Pennsylvania

One Tank Trip: 'The Pennsylvania Turnpike: America's First Superhighway'

Exhibit underway at The State Museum of Pennsylvania in Harrisburg

One Tank Trip: Pennsylvania Turnpike exhibit

HARRISBURG, Pa. - You get on, you get off, with E-ZPass in the glove compartment. You don't think much about it, but in 1940, driving along the Pennsylvania Turnpike was a very big deal.

"It's often said that the turnpike was America's answer to the German Autobahn, which in fact it was," said Curt Miner, senior history curator at The State Museum of Pennsylvania in Harrisburg.

A new exhibit celebrates 75 years of travel on the nation's first superhighway.

"The Pennsylvania Turnpike planted the seed. 160 miles in 1940 becomes, several decades later, translated into what is now 47,000 miles of interstate highway, and it started here in Pennsylvania," Miner explained.

The exhibit highlights a toll booth, then called ticket booth, that was in Irwin, Westmoreland County. It was part of the first 160-mile stretch.

You would have piled your family into a car, like a 1948 Packard. The one on display was sold at a dealership in downtown Reading.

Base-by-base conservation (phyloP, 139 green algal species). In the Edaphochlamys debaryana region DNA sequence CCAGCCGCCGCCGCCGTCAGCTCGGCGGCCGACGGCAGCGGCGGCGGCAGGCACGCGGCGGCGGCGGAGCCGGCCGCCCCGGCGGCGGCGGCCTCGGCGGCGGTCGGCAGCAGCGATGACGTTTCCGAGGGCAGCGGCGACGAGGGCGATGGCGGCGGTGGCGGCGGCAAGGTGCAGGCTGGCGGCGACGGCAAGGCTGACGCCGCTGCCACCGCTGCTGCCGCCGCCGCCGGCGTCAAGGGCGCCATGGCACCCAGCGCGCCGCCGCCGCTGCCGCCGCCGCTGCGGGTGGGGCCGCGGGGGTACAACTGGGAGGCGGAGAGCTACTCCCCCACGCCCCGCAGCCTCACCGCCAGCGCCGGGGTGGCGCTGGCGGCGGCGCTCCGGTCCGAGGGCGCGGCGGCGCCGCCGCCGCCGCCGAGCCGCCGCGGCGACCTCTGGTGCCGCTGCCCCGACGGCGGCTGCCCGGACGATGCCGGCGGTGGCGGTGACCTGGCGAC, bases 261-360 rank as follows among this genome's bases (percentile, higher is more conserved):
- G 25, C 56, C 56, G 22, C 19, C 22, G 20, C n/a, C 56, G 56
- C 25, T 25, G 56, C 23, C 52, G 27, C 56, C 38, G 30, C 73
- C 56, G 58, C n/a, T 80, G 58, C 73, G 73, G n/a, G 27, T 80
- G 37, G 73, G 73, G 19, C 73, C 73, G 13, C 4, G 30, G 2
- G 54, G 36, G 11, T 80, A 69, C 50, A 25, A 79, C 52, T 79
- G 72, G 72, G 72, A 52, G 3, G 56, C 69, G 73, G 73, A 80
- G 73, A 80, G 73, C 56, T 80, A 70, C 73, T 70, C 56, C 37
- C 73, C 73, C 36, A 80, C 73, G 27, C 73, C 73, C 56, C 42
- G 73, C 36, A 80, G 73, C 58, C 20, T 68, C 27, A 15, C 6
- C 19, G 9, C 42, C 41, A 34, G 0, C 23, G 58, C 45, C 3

Pay as you go was a new idea, and they weren't sure it would work. The average then was about one cent per mile, but the road had what others didn't. It was safe, fast and convenient.

"To really appreciate the Pennsylvania Turnpike," Miner said, "you have to know what other roadways were like at the time. They were not easy to travel, and they took a long time."

Harrisburg to Pittsburgh took seven hours. On the turnpike, the travel time was cut in half.

Map: The State Museum of Pennsylvania

"There are stories of people driving from very far away to experience what no one has experienced before, which is the thrill of driving uninterrupted, without having to stop or pull over on four lanes of smooth concrete," Miner said. "Someone compared it to riding a magic carpet."

For a trip like that, you need a souvenir. Today, you can pick up "Turnpike Mike."

There was a song recorded in 1968 titled "Pennsylvania Turnpike, I Love You." It's a humorous take on both the wonders and occasional frustrations of road-tripping.

As we get on the road today, some tend to focus on the negative: the traffic, the delays, but the exhibit is a reminder that what we take for granted was once referred to by those who built it as the Eighth Wonder of the World.

It certainly changed the way we all travel.


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